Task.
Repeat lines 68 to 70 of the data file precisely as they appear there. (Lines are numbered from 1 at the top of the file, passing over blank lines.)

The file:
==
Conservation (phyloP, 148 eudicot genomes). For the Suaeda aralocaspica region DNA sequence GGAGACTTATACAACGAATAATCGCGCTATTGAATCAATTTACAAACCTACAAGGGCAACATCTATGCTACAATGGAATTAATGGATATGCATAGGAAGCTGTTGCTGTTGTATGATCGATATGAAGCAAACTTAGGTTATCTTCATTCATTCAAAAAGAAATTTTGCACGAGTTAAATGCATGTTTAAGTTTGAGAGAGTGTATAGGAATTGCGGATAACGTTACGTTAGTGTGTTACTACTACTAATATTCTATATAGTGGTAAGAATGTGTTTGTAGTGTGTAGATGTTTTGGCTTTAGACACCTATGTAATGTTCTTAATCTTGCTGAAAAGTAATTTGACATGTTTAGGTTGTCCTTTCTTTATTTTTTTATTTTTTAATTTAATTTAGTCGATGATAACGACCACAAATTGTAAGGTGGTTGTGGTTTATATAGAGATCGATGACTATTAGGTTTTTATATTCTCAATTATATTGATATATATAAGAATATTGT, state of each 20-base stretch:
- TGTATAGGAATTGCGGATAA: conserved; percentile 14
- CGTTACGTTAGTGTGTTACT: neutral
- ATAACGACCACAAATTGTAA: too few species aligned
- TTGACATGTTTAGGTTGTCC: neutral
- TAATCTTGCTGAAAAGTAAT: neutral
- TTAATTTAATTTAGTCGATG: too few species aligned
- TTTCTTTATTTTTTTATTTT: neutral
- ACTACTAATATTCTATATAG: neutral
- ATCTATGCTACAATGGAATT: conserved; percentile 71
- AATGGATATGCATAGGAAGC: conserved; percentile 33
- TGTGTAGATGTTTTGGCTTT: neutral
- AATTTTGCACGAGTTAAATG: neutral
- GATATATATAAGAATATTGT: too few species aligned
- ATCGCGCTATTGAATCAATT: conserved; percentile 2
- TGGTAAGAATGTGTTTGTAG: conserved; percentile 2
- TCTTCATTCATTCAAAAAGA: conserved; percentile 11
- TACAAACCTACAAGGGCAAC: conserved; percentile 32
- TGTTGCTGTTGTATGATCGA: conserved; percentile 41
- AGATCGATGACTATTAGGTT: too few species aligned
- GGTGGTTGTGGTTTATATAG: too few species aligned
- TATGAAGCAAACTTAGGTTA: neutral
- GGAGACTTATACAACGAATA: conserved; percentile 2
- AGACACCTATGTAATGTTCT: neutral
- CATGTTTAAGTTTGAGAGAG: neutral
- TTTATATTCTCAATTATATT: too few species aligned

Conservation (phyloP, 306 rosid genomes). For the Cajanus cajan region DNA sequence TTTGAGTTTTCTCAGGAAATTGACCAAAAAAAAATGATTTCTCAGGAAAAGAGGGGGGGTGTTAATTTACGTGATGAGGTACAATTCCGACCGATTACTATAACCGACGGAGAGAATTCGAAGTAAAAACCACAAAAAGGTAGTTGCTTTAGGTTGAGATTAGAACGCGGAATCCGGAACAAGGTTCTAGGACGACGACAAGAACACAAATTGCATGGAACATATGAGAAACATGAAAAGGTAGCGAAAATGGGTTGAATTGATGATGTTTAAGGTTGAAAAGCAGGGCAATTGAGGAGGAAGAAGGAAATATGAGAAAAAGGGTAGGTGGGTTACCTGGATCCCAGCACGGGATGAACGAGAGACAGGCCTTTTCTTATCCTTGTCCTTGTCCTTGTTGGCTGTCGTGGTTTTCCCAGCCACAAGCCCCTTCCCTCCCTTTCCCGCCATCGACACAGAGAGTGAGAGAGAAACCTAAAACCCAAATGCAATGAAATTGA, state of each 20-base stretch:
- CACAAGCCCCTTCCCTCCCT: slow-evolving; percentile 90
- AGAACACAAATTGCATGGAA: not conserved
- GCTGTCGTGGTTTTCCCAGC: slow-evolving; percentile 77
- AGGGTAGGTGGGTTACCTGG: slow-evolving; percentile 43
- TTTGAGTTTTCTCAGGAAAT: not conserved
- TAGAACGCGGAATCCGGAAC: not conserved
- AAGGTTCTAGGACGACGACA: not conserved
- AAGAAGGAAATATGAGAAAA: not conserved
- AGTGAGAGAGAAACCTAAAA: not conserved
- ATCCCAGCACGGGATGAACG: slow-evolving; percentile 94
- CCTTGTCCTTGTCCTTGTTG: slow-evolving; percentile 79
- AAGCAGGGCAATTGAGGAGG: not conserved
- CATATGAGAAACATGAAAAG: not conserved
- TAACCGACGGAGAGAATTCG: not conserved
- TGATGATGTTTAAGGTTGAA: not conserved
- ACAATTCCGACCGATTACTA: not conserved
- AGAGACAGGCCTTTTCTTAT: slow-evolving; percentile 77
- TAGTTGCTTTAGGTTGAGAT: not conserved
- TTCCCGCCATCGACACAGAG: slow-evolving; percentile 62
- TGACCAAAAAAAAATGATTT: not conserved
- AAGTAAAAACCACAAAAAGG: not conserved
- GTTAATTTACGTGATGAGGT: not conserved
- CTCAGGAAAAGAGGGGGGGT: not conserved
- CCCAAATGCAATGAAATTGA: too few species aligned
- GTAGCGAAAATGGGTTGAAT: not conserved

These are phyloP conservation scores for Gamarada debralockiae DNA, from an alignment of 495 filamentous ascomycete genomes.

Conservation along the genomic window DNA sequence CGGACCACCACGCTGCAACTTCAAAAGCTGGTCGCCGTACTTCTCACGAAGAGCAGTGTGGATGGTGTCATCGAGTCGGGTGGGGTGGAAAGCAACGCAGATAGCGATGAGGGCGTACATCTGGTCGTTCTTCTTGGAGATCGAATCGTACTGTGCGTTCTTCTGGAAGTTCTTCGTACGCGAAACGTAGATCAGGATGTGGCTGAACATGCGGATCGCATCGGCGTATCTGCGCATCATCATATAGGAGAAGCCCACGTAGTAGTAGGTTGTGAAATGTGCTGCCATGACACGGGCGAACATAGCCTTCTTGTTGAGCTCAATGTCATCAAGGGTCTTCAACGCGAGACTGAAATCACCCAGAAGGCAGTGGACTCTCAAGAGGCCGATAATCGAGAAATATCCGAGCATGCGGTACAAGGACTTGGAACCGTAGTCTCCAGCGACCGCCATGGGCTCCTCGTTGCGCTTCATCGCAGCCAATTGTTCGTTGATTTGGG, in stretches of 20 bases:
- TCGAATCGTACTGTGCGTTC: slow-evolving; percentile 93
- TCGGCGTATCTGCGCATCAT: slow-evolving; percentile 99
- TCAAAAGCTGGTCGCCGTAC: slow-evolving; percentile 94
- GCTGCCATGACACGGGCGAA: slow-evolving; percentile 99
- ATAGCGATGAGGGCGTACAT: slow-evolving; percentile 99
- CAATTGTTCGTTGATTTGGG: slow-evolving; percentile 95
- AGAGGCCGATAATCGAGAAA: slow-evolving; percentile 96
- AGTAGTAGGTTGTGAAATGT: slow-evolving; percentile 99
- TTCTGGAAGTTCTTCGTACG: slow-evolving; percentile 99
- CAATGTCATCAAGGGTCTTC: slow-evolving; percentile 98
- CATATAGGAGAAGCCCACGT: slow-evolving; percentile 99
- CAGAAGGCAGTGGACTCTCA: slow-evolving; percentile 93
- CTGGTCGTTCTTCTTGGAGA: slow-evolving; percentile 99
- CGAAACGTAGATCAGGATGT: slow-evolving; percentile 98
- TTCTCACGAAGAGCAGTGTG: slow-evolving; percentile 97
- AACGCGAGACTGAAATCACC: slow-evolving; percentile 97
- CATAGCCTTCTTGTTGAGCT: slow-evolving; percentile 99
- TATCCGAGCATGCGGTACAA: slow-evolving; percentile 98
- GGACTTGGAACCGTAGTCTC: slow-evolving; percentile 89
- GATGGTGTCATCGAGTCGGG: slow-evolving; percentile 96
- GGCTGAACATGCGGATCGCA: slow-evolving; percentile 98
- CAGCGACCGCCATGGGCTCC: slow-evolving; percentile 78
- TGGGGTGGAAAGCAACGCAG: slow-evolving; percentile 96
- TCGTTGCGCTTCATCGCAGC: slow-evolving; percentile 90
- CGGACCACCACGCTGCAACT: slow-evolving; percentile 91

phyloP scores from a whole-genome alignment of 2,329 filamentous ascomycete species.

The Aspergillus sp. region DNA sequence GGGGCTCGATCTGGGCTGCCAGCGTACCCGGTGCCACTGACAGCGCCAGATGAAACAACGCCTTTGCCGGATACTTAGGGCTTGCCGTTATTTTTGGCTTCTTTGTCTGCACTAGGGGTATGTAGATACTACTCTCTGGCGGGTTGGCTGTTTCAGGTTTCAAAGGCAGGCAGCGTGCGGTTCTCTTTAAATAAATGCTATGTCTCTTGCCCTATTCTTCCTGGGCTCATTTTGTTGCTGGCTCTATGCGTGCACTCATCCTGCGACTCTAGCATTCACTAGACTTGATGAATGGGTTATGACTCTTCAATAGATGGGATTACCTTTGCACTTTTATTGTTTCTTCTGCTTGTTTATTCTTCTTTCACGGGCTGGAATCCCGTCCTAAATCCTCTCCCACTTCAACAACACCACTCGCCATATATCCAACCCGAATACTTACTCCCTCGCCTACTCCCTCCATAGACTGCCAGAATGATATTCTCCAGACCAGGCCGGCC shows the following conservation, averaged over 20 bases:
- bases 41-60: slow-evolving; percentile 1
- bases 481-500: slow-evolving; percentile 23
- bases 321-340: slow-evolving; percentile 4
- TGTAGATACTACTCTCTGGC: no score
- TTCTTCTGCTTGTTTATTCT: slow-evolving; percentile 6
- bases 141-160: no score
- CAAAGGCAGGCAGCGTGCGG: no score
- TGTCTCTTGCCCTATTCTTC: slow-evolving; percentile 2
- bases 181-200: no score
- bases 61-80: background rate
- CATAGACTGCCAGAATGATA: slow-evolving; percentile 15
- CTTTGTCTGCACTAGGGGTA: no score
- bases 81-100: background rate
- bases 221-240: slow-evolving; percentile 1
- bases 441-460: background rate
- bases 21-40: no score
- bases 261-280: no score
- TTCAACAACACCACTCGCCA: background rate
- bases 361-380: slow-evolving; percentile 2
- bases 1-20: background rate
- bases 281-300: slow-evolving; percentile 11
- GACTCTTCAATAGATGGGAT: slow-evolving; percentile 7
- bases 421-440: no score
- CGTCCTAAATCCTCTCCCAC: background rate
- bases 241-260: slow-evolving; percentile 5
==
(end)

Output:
- CGAAACGTAGATCAGGATGT: slow-evolving; percentile 98
- TTCTCACGAAGAGCAGTGTG: slow-evolving; percentile 97
- AACGCGAGACTGAAATCACC: slow-evolving; percentile 97